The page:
Vault access in apps

By default, your team members will be able to access vaults in the 1Password apps on their computers and mobile devices. You can manage app access when sharing a vault to restrict access to specific apps. For example, if you want to make sure sensitive data isn’t locally cached, you can remove access from all the apps but allow 1Password for Web (, so your team can still access the vault in their browser. You can also allow apps from specific operating systems, such as Windows or Linux.

Item sharing

Item sharing settings are account-level and dictate how team members can share individual items. Manage item sharing settings proactively. In shared vaults, these settings work alongside the Copy and Share permission, which is applied at the vault level for individual team members or groups and allows people to share items from shared vaults externally.

Review access regularly

Responsibilities shift over time, so access should too. To prevent team members from having broader privileges than they need, audit vault permissions for users and groups regularly. Also regularly review permissions granted through custom groups. You can create usage reports for team members and vaults to quickly see what they have access to.

Items shared individually need to be managed carefully, and links should be deleted after they’re used. Learn how to use the Activity Log to delete item sharing links.


Refer to your organization chart of departments and leadership personnel regularly to make sure that high-level roles like managers and team leads have the correct levels of access within 1Password.

Run reports regularly

1Password Business includes a broad range of reporting tools to help you understand what’s happening in your account and how team members are using 1Password.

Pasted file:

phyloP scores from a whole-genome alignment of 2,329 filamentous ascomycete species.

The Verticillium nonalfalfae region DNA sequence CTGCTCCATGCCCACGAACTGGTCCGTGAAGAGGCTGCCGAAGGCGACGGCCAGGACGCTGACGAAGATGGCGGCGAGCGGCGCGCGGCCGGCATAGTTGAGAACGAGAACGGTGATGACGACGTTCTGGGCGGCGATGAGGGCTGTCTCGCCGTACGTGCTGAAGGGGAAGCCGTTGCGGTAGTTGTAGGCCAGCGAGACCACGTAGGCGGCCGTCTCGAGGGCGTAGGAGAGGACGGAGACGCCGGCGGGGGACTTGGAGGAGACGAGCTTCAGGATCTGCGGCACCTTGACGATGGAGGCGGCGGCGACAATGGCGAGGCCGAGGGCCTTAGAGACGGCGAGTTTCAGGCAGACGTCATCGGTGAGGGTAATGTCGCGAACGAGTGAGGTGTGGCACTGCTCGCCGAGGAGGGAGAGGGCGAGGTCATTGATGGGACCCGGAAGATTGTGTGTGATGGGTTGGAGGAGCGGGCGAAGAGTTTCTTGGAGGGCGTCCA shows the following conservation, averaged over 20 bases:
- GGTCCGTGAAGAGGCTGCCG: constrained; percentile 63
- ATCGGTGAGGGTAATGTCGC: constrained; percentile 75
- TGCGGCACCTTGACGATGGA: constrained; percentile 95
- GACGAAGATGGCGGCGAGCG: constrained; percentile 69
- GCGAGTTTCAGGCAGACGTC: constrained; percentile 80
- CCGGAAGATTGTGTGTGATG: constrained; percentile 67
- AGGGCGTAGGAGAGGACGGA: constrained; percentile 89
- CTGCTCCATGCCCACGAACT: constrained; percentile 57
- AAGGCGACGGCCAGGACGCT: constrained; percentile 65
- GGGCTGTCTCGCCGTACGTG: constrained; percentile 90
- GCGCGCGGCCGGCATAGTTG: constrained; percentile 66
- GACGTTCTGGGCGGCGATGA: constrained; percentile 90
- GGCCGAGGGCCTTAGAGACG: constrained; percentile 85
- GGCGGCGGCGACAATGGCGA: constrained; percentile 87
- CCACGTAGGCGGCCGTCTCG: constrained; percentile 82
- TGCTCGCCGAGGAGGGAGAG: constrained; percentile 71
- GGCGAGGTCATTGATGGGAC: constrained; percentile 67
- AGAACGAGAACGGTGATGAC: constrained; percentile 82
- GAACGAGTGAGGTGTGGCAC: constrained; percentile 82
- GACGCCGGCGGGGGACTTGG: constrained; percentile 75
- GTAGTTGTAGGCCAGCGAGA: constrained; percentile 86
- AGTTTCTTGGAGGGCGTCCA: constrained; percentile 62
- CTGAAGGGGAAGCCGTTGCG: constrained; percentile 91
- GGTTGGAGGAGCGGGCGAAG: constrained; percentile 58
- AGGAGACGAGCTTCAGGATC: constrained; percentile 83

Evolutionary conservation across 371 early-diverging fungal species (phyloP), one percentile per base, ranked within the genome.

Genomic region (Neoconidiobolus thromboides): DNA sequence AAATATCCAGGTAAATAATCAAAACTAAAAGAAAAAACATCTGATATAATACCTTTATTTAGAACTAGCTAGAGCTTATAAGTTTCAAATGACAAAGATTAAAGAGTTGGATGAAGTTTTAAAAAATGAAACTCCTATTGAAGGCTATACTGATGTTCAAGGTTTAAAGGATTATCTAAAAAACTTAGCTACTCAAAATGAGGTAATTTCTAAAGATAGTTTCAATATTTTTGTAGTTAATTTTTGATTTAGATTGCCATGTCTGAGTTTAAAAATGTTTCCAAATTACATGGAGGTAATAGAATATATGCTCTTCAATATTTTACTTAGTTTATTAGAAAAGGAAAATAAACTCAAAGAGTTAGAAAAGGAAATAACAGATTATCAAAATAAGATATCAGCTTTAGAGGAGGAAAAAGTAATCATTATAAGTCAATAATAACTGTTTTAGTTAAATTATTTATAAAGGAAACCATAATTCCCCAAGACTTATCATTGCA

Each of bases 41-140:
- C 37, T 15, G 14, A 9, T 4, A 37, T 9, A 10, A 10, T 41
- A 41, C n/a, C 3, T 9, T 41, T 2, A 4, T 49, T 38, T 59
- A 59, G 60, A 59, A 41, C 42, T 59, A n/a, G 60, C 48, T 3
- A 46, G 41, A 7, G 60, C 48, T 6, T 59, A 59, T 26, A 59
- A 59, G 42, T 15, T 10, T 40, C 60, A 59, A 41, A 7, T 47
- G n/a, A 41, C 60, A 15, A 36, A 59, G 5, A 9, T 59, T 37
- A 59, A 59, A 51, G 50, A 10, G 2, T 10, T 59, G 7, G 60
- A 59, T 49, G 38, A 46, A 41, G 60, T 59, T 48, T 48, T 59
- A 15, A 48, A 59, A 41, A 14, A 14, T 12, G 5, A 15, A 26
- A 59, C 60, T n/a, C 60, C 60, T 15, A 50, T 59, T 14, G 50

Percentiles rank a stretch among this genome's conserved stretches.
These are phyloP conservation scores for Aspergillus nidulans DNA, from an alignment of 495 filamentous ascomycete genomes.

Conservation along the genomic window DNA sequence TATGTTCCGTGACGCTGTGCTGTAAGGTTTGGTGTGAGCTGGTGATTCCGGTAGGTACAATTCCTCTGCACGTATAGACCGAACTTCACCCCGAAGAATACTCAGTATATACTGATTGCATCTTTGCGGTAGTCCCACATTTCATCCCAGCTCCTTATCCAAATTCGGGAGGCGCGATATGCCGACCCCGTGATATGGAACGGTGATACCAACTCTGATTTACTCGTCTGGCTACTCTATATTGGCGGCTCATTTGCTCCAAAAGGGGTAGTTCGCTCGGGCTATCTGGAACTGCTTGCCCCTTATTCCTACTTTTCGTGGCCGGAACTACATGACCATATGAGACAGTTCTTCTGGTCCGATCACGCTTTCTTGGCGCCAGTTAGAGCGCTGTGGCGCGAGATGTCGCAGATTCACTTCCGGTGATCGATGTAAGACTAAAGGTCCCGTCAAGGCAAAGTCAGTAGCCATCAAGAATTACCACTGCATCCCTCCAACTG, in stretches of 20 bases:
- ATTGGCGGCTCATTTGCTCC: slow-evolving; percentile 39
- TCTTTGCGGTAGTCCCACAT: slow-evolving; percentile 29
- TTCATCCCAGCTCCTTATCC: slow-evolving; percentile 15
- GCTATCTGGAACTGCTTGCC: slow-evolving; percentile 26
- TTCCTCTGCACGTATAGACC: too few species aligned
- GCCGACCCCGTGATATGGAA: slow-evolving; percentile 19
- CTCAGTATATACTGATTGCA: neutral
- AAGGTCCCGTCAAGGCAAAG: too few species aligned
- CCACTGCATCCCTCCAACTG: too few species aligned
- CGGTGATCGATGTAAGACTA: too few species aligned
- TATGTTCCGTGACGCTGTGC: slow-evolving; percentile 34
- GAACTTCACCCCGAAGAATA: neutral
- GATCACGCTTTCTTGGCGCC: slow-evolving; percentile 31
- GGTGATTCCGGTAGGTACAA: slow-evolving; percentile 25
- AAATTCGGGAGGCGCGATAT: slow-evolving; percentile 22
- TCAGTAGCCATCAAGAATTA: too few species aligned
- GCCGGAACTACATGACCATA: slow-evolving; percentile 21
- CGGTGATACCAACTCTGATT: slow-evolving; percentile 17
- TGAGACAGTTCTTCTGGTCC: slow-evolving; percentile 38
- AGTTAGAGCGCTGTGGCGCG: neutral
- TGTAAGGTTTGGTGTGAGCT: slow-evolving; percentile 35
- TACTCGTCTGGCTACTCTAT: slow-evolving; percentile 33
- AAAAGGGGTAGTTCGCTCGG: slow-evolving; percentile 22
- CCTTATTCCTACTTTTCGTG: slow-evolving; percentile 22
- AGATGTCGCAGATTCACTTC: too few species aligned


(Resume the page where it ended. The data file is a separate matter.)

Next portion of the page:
• Insights give people in the Owners and Security groups an overview of data breaches, compromised, weak, or reused passwords in shared vaults, and reports on how your team is using 1Password.
  • The Business Watchtower report lets people in the Owners and Security groups view security issues across all your shared vaults, such as weak, reused, or compromised passwords, inactive two-factor authentication, and expiring items.
  • Usage reports are helpful for vaults containing high-value information. Regularly create usage reports for people with high-privileged access.
  • Monitor sign-in attempts in your 1Password instance to analyze the effect security policies have and take any action required to protect your team.

Report data for sign-in attempts is kept on the 1Password servers for 60 days. If you require access to this data for a longer period of time, use 1Password Events Reporting.


If you use a security information and event management (SIEM) or log analytics tool, consider integrating it with 1Password Events Reporting to get reports about 1Password activity like sign-in attempts and item usage in the central location where you manage your organization’s applications and services.

1Password integrations

1Password can be integrated with different types of third-party applications and services to allow it to become a valuable part of your organization’s technology stack. You can integrate with:

All of these integrations are set up using sets of credentials that allow access to part of your 1Password account. The scimsession file for 1Password SCIM Bridge or 1password-credentials.json file for 1Password Connect Server contains the credentials, which are encrypted at rest, and these are used to sign in to 1Password using a service account. The bearer token that is used to authenticate access to your SCIM bridge or Connect server also decrypts these credentials with each authenticated request.

When you set up integrations with 1Password, these credentials need to be saved in a shared vault that only specific people have access to. Don’t share these credentials using insecure methods like email or Slack.